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Movie: "Secondhand Lions"
Robert Duvall
Tuesday, September 16, 2003; 2:00 p.m ET

In the film Secondhand Lions, young Walter (Haley Joel Osment) spends his summer with his two eccentric great-uncles Hub (Robert Duvall) and Garth (Michael Caine). Typical grumpy old men, Hub and Garth do not like strangers, salesmen or taking care of a young boy. However, they are known to have millions of dollars stashed away in their Texas ranch and Walter's single mother Mae (Kyra Sedgwick) is looking to come back for it. During his visit, Walter finds out that his great-uncles have great adventures of their youth to tell. But it is up to him to decide if they are true. Do you believe the old stories that your great-uncles tell you?

Actor Robert Duvall was online Tuesday, Sept. 16 at 2 p.m. ET to answer your questions about the movie.

"Secondhand Lions" opens Sept. 19 in theaters nationwide.

A transcript follows.

Editor's Note: moderators retain editorial control over Live Online discussions and choose the most relevant questions for guests and hosts; guests and hosts can decline to answer questions.

Robert Duvall: I'm looking forward to seeing the movie Thursday night and I hope this is a human movie with a sweet and good tone to it!


Wheaton, Md.: Mr. Duvall,

I'm a big fan of yours and truly enjoy your work. I'm looking forward to seeing Secondhand Lions.
2 questions: When you work with actors like Michael Caine on a film, do you ever get together socially while filming, meet for dinner etc.? What actor have you had the most fun working with?

Robert Duvall: It is a lot of fun working with Michael Caine and I call him the European version of James Caan. Off camera, Michael Caine's wife is very charming and she made sure we had dinner once a week so that we can keep that brotherly bond together.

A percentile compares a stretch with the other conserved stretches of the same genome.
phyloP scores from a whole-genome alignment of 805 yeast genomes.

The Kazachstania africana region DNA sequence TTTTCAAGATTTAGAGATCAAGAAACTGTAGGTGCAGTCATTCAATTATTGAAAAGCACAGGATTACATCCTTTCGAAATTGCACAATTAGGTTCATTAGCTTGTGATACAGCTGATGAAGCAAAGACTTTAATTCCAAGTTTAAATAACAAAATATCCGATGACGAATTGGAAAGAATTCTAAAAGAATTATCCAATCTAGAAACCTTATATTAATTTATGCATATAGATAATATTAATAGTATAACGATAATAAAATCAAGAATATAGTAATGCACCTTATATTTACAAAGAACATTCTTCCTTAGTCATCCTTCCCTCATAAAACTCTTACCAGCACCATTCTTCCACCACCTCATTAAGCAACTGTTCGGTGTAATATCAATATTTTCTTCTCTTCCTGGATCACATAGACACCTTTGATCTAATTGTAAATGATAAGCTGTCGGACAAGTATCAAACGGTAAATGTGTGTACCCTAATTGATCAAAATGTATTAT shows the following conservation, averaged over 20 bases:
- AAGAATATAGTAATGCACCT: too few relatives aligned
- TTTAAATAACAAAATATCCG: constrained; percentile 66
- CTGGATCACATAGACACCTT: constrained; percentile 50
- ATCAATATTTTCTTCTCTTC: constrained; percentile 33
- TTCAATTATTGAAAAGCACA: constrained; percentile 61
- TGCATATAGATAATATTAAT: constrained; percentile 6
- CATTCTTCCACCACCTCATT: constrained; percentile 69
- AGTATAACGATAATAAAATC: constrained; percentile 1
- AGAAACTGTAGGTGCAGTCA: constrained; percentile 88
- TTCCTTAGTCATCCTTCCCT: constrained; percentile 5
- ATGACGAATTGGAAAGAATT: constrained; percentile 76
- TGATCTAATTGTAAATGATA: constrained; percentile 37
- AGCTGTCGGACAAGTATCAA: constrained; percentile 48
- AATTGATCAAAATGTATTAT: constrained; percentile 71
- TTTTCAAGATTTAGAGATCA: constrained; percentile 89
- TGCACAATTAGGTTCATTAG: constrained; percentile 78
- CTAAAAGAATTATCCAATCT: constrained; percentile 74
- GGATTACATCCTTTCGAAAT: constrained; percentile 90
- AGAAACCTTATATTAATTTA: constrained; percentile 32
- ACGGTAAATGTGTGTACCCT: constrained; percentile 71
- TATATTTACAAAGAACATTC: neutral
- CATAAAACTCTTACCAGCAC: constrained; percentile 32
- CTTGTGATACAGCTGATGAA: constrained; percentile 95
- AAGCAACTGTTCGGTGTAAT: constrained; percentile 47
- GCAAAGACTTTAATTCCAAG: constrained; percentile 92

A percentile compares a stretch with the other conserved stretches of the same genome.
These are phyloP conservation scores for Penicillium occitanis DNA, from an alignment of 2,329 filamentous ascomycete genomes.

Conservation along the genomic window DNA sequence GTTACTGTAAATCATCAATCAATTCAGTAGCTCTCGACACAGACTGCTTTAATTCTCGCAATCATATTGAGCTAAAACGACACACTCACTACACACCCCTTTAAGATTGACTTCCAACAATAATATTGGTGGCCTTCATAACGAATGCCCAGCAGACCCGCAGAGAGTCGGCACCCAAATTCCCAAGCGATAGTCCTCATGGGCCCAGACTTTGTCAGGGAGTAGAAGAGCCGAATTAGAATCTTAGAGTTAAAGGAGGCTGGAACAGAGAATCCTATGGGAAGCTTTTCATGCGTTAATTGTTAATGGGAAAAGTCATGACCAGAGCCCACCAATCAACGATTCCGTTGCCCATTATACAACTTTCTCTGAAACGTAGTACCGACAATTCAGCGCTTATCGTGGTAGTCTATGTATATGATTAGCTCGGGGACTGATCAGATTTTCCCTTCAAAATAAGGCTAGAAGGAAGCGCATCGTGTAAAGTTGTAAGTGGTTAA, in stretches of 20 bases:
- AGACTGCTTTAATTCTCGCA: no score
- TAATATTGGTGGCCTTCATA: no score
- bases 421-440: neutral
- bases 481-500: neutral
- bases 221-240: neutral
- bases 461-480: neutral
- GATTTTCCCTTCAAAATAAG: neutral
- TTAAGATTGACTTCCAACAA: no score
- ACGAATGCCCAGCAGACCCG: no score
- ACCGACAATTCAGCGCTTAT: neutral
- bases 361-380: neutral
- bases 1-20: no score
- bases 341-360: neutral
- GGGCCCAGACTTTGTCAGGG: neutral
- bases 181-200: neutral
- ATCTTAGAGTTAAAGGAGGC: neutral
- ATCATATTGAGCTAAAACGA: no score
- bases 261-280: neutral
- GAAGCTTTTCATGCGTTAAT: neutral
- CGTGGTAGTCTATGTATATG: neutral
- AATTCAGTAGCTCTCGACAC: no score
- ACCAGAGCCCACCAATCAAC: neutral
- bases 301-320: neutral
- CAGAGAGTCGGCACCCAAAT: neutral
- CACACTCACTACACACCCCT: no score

Detroit, Mich.: How impressed are you with Haley Joel Osment? Is he finding the transition from young child actor to teenager difficult? What kind of advice did you give him on the set? (And did you learn anything from him?)

Robert Duvall: He seems to be going his own way gracefully from childhood to manhood. You always learn from people -- from younger people and they also learn from you. Younger people are quicker and more hip today then when we were way back. It was just nice to see someone dedicated to acting at such a young age. It was like working with an adult actor and he was always there and ready.


Potomac, Md.: What are your memories of Gregory Peck? And do you ever keep in touch with Mary Badham (for readers: she played Scout in the film version of "To Kill A Mockingbird")? Apparently Mary Badham lives on a farm not too far (in terms of a general region) from your estate! Also, what was it like to work with Michael Caine? I'm a longtime fan of your work, you're great, and thanks for taking the time to talk about your new film.